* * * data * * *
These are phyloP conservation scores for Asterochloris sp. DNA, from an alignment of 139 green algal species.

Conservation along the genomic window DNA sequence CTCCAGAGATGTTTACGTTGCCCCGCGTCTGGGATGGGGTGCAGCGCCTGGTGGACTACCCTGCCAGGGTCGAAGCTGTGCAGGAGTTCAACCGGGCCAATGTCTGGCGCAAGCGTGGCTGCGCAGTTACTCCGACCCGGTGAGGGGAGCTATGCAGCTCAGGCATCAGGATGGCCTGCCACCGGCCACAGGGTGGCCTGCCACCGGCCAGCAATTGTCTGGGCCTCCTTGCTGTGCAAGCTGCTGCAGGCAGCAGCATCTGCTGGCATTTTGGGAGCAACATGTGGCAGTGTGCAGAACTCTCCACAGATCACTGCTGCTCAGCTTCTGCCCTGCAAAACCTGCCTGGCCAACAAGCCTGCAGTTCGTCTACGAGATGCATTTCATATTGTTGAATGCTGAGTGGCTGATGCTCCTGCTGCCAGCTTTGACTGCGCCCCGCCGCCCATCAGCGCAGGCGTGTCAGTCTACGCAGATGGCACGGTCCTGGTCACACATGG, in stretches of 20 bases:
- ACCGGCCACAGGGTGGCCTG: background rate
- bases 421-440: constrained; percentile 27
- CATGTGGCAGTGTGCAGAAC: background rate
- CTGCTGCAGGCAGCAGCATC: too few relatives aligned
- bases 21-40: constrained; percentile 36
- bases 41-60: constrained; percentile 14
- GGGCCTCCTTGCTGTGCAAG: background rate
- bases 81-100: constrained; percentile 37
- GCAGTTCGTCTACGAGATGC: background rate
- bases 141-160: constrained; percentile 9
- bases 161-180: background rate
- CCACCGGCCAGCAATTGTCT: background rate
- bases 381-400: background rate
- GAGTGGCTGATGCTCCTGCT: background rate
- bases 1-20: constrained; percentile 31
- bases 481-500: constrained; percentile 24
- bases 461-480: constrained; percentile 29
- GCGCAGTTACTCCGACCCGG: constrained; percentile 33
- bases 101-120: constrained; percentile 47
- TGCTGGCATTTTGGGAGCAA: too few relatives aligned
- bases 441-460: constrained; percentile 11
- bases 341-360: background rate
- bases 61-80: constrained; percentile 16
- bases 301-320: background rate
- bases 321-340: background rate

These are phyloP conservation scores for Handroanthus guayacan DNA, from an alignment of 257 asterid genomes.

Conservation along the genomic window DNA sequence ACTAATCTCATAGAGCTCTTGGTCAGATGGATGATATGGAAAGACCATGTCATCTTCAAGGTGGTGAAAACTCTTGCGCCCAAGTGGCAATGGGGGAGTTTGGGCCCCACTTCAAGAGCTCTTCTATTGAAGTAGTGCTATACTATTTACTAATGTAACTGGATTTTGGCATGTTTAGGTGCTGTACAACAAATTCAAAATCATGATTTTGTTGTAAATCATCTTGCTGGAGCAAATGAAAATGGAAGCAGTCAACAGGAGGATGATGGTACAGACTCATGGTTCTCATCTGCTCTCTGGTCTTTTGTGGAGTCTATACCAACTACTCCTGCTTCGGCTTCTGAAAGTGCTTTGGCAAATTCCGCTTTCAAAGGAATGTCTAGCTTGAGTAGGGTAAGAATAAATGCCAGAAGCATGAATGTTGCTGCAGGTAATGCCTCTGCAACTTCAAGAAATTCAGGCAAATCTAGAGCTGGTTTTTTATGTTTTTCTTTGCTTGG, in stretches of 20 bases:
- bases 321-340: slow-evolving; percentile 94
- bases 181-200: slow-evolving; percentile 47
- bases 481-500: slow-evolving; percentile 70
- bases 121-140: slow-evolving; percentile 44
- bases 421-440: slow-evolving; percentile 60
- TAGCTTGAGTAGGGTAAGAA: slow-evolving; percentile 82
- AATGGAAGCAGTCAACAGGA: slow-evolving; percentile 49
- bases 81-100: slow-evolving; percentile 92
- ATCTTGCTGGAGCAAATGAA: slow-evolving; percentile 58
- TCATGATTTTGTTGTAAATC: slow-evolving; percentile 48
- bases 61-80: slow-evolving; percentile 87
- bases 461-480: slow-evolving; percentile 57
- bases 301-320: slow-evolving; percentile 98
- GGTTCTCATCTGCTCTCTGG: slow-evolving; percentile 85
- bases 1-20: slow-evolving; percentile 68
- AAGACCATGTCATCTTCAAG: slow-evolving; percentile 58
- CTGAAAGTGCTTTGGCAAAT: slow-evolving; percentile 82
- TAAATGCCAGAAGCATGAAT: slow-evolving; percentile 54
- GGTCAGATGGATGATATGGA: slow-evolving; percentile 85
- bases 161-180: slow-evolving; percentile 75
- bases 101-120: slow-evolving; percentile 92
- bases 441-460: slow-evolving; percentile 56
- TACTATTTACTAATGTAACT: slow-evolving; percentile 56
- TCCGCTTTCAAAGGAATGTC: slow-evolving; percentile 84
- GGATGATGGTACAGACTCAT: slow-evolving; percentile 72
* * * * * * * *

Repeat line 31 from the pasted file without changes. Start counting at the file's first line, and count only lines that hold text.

- bases 181-200: slow-evolving; percentile 47